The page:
Commercial plantain production could be informed of an enterprise. The production of plantain in Abia and Imo States have been regarded by the people as a viable enterprise hence they are eager to become involved in it profitably. Anugwom (2007) stated that enterprises refer to business operations undertaken by a body which maybe one person, a family, a company or co-operative for a particular production or marketing activities. In the context of this study enterprise refers to business operations, undertaken by a farmer and his family in the cultivation of plantain for generating income for their livelihood.
In the study area, plantain production enterprises include plantain nursery, plantain plantation management, plantain processing and marketing. These enterprises could provide jobs not only for farmers but also for secondary school graduates. Secondary school graduates in the view of Onuka (2003) are school leavers who have completed the senior school certificate programme some of who may continue their studies in the higher institutions or may decide to enter into occupational fields. In the context of this study, secondary school graduates are those individuals that have completed six years of secondary school but could not secure admission into any higher institution or secure employment in any farm related occupation due to lack of interest and skills in farming. 

These unemployed secondary school graduates are found mostly in cities and urban towns in the area of study such as Aba, Okigwe, Orlu, Owerri among others roaming about the streets or found at motor parks or other public places as tout seeking for daily livelihood through political thurgerry, kidnapping, prostitution among others. In many cases they constitute menace to the society. These unemployed secondary school graduates could have benefited in commercial plantain production if they were mobilized and trained with competencies in commercial plantain production.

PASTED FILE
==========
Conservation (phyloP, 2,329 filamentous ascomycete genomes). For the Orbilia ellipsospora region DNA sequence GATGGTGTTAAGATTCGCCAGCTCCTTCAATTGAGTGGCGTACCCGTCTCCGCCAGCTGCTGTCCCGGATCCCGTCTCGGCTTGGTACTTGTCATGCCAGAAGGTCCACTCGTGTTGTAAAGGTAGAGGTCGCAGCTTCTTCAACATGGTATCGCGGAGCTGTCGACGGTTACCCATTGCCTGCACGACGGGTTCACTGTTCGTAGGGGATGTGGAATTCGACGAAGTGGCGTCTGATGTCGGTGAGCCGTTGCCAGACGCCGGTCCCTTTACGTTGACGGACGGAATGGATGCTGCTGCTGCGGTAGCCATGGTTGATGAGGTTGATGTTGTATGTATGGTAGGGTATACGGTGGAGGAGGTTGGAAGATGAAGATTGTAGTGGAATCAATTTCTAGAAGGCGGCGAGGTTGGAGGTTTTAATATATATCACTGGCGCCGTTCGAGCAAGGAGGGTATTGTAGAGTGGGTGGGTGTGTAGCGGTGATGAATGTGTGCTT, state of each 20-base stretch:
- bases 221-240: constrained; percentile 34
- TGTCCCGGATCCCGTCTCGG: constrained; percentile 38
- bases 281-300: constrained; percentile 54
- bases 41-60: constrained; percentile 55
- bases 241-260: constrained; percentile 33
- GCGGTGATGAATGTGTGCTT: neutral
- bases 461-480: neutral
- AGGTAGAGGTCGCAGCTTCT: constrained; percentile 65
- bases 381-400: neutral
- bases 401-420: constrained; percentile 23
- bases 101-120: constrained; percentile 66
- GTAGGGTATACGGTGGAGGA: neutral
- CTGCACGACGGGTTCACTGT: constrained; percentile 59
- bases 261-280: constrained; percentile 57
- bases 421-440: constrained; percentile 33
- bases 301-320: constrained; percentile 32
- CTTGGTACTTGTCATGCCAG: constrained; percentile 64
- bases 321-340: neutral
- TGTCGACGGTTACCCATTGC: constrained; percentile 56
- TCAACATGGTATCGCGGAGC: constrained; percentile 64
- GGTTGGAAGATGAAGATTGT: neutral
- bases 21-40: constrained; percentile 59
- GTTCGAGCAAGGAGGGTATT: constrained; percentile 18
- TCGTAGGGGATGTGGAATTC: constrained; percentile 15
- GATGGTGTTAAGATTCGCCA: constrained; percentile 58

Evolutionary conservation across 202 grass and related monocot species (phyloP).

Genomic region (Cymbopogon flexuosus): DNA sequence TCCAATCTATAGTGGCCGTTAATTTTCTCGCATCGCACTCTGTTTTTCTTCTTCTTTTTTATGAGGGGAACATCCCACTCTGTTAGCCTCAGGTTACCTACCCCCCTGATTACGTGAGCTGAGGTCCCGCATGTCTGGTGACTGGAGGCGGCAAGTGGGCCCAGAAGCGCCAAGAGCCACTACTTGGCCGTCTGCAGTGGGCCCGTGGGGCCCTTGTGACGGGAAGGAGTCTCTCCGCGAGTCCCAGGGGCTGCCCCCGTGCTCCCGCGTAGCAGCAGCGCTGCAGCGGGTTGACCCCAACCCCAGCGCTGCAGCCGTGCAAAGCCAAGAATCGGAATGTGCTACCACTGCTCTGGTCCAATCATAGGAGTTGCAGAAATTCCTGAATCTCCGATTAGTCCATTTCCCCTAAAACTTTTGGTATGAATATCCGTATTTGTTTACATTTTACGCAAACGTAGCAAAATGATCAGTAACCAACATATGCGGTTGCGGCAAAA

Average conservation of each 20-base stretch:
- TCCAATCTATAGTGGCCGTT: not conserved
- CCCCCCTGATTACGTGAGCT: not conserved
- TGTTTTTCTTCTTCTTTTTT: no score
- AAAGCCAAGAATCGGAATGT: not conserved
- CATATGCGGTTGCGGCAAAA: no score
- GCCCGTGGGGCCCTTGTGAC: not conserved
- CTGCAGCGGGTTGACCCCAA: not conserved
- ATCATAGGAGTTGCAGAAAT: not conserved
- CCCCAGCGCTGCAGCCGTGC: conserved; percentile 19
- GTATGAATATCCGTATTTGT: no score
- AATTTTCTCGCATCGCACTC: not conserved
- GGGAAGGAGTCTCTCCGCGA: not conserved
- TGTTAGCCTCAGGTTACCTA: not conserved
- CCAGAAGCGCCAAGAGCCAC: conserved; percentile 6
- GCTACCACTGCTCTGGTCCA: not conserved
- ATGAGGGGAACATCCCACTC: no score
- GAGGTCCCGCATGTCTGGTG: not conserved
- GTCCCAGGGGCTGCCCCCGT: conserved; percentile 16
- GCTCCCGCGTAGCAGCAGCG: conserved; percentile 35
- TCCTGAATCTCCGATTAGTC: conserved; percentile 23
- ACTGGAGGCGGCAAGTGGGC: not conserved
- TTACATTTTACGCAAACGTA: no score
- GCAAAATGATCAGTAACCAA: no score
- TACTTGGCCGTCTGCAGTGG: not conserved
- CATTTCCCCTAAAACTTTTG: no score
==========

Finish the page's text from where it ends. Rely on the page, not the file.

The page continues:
Statement of the Problem

Plantain is one of the fruit crops that are of high importance to people of Abia and Imo states. It serves as food for human beings; while the peels serve as feed for animals. The benefit of plantain to man and animals has increased the demand for plantain in the area of study; based on this, government of Abia and Imo states have always encouraged secondary school teachers to teach students plantain production as major crop in order to improve its availability. Onuka (2008) reported that the curriculum of Agricultural science in secondary school was broad and made little provision for mastering of crop production skills.